Diabetes and Vision Loss:WHY EYE EXAMS ARE THE KEY
Diabetes affects a huge portion of the population, making it one of the biggest culprits of vision loss. The American Diabetes Association (ADA) places the number at 20.8 million, with a third of the sufferers unaware they have it. The American Optometric Association (AOA) cites diabetes as the leading cause of new onset blindness in working-age people, with diabetics 25% more likely to lose their vision than the rest of the population. The reason? Sugar buildup in the bloodstream associated with diabetes can break down the capillaries that lead to the retina. Continuing damage to the retinal tissue, called diabetic retinopathy, can end in compromised vision or even blindness.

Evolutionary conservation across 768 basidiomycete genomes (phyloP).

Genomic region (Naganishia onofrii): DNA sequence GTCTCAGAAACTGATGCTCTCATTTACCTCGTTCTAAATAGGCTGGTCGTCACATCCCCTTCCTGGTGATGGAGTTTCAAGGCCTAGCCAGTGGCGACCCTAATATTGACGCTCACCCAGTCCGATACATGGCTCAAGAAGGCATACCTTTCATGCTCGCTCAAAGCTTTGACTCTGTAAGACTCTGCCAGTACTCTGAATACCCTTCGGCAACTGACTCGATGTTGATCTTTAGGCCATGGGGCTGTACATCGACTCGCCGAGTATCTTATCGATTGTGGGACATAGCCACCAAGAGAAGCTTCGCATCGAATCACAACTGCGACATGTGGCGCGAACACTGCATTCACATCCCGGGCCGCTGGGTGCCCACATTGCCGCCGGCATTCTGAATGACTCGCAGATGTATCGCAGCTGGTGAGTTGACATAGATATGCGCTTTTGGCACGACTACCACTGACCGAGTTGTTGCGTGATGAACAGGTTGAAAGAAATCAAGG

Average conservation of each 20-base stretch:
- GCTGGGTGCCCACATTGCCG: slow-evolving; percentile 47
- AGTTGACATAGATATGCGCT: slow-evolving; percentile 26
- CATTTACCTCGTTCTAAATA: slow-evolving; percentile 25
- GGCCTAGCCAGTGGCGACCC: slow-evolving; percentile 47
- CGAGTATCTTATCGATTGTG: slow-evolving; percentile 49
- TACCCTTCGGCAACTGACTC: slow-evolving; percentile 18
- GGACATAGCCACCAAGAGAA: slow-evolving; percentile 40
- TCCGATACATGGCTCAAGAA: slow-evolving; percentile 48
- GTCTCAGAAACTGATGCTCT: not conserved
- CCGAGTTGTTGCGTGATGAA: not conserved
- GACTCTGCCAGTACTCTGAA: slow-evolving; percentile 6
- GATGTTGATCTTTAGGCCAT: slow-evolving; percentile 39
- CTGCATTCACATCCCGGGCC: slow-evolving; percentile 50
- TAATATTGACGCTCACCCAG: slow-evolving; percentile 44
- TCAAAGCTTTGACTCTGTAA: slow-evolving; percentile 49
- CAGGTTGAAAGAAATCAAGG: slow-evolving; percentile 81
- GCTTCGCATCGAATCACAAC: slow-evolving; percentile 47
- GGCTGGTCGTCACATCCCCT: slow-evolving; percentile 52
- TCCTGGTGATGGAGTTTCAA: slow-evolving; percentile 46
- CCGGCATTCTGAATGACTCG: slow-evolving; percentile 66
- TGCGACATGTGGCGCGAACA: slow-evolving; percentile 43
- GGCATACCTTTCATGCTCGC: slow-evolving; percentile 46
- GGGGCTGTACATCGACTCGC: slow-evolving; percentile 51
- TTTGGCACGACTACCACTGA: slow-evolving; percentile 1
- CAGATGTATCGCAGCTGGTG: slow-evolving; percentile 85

An eye exam can work in two significant ways when it comes to detecting diseases, including diabetes: diagnosis and treatment. Your optometrist may see fluid or other signs that suggest the need for testing. Once diagnosed, the diabetic eye exam is a crucial step in limiting associated vision loss. With any diabetes diagnosis, your doctor should refer you to an optometrist for a dilated eye exam at least once a year. With early treatment, the AOA has found that 95% of people with significant diabetic retinopathy can avoid substantial vision loss.